2018 Honda Odyssey: First Drive
Last week when the sales staff was introduced to the all-new 2018 Odyssey what stood out was raft of clever and common sense convenience features and the astounding level of electronic connectivity. All of that is great and we hope to roll out those for you over the next few weeks but you may be wondering, what is it like to drive?
I set out to answer that question this morning with a brief test drive in our Touring demo, decked out in Obsidian Blue Pearl paint and grey leather. Interestingly, the interior colours available on 2018 Odysseys include brown, grey and beige. Black is often the default interior colour on many vehicles, including most Hondas, but combine that with the typical minivan greenhouse and things could heat up very quickly inside. So, these lighter colours make sense.
On to the drive. As expected, the heavily revised 3.5 litre V6 now has direct injection, for improved fuel economy and throttle response. Direct injection engines characteristically produce a mild clicking noise especially when cold. None of that was audible from the inside. It was one of those "Is this thing on?" scenarios. That amazing quiet remain relatively undisturbed throughout the drive regardless of road surface or speed. Even aggressive acceleration produced only a muted distant roar.
Hard acceleration didn't produce an eyes back in your sockets sort of push. This is a minivan after all! But the Odyssey picks up speed very quickly and smoothly. I was particularly interested in how the new 10-speed automatic transmission would perform. (All non Touring trims are equipped with a 9-speed auto.) Some modern multi-speed transmissions can be prone to constantly hunting for the right gear along with accompanying and annoying surges and hesitation. Not the case with the new Odyssey. In fact, try as might, I couldn't detect when the transmission was shifting. It was that seamless.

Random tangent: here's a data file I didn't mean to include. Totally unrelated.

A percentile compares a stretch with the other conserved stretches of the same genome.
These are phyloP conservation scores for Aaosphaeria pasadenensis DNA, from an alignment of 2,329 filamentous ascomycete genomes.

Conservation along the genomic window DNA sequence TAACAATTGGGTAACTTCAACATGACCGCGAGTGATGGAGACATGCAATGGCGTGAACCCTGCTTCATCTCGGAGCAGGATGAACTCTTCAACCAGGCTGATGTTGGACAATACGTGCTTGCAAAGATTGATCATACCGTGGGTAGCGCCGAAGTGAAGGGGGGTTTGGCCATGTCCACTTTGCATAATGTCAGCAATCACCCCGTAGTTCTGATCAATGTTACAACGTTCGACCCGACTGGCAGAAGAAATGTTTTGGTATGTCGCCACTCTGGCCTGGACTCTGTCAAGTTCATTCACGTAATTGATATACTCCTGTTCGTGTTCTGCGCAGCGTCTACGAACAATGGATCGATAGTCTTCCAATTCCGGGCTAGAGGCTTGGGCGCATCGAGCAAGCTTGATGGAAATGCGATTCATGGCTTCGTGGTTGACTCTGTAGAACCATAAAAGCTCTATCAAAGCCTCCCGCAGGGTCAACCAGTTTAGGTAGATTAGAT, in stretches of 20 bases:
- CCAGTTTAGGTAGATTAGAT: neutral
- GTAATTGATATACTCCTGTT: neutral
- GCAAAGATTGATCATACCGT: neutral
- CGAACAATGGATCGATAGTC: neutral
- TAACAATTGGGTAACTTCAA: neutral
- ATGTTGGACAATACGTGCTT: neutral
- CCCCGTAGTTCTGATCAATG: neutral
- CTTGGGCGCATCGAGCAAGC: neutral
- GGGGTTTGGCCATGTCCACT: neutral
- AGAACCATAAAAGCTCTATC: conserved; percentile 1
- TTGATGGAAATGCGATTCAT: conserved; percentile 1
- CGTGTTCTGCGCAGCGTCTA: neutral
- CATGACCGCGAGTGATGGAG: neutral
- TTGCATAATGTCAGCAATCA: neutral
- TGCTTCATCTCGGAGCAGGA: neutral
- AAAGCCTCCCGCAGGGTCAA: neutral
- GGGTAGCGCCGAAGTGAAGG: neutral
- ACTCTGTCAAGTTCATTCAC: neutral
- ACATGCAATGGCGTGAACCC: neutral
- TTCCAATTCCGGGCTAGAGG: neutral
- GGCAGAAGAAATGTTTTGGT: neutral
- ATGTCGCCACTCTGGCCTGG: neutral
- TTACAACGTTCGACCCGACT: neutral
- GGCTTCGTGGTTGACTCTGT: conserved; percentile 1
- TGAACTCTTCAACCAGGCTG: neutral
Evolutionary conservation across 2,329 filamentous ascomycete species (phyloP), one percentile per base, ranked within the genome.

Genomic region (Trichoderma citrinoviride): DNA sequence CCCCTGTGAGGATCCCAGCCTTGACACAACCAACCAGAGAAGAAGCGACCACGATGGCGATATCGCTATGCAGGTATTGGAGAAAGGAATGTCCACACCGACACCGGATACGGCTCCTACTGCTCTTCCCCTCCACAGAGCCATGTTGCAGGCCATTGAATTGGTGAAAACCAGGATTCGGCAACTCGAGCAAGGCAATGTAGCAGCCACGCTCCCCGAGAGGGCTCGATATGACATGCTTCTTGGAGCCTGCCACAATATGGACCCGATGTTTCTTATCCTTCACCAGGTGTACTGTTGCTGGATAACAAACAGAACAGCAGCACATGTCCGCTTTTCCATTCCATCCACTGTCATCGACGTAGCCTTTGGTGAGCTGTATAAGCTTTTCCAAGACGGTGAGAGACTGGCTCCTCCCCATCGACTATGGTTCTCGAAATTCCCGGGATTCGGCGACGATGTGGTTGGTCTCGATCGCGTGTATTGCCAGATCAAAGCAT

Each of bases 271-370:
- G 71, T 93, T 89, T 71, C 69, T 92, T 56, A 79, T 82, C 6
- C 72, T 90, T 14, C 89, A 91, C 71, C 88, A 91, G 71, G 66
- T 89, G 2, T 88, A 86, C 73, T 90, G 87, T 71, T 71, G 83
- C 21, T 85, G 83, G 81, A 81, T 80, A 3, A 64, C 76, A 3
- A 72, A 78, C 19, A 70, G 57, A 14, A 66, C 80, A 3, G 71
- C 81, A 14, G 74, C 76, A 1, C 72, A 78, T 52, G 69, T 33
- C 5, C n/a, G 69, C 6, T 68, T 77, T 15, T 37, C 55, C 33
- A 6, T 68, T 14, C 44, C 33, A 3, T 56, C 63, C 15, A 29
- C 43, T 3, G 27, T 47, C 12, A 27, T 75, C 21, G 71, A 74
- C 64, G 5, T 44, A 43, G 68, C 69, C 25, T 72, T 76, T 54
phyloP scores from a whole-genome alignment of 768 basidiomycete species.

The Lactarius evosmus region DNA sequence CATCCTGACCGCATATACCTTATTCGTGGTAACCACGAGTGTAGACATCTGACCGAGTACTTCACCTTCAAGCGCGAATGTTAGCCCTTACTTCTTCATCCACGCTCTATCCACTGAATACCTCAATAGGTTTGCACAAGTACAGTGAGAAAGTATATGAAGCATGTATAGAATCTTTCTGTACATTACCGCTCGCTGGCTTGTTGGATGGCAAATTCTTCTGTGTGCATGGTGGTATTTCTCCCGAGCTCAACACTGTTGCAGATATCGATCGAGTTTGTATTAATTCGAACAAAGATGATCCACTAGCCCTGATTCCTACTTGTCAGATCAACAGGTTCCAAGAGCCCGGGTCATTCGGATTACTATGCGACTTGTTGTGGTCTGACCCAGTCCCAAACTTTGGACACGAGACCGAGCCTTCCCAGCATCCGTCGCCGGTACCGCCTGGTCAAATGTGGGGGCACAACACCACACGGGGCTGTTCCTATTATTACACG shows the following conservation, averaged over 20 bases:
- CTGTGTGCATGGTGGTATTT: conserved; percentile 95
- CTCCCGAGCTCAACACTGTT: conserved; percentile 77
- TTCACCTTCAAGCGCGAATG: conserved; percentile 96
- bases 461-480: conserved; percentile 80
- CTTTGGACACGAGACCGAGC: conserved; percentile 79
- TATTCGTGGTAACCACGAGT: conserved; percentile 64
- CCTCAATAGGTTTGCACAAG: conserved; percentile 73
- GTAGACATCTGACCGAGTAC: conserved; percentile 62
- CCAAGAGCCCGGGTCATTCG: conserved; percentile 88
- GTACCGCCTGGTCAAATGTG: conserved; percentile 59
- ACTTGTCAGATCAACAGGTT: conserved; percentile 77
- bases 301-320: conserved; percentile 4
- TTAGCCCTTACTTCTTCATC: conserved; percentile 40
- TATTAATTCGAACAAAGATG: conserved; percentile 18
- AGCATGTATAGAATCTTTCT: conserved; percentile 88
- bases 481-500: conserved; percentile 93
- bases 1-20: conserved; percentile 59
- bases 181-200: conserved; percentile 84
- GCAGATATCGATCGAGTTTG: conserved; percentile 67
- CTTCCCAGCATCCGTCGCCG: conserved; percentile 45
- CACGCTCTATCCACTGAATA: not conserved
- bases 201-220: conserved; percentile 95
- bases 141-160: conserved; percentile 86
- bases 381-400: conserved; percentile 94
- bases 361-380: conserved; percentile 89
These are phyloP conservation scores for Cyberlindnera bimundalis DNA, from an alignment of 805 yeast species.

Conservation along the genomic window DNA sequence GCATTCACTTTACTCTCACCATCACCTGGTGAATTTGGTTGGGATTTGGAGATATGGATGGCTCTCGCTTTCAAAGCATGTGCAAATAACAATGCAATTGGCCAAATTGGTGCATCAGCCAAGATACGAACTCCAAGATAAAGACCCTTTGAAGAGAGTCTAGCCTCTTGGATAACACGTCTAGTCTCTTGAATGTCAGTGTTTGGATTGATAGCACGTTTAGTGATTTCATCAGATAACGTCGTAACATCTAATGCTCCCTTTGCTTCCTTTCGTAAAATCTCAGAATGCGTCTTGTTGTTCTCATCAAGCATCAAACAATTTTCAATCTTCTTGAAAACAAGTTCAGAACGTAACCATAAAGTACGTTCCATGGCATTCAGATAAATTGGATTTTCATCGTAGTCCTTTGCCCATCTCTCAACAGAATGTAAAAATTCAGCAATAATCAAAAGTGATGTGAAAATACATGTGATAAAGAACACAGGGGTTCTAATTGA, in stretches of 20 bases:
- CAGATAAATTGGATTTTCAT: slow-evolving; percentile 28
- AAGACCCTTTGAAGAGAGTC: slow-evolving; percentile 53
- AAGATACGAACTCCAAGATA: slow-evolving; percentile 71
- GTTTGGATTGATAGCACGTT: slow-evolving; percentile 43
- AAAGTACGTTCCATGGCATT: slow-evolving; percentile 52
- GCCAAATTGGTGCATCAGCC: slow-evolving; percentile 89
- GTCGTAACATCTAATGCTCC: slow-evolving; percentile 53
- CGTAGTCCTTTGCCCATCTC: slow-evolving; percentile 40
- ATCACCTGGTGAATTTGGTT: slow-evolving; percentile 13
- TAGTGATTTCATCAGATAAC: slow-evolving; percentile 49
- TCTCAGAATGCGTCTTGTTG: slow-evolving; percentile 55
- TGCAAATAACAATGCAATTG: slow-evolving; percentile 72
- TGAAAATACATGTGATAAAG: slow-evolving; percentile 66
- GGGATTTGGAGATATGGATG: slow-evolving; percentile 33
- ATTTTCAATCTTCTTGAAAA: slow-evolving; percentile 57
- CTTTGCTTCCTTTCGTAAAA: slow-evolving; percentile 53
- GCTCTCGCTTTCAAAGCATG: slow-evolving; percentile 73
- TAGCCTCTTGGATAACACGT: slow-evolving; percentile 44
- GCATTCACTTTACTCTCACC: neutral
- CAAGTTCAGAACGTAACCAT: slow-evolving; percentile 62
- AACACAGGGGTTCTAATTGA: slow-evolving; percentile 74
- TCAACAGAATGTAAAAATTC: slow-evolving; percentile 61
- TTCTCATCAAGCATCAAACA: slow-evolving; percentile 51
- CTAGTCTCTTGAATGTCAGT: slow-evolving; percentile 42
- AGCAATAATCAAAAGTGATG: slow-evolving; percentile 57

That level of refinement was exhibited in the ride quality as well. I took the Odyssey over rail road tracks and a badly cratered and buckled road. It sailed over those potentially nasty bits gracefully with a mild rumbling and none of the wallow that is sometimes partnered with a smooth ride.
That comfortable ride doesn't appear to have come at the expense of handling either. I noticed little lean in corners and the steering was light and direct. Though a smooth ride and athletic handling are often seen as opposing goals I think if a vehicle is not so easily disturbed by road imperfections it is more likely to remain planted and on course. The Odyssey's admirable ride/handling balance can be attributed in part to its fully independent multi-link rear suspension. In contrast, the Toyota Sienna makes do with less sophisticated torsion beam suspension at the rear.
I didn't have the opportunity to really challenge the brakes but they had good initial bite without being touchy, and stopping power seem to build in a linear fashion.
So, in terms of the driving experience itself the overriding impression that I came away with is one of refinement. If you need space and flexibility of a minivan it's hard to imagine a more tranquil and polished example. More than ever before, the Odyssey embodies pace, space, and grace.
Do you have automotive questions that need answering? Or even just a driving related experience you’d like to share? Drop as a line at email@example.com. We look forward to hearing from you!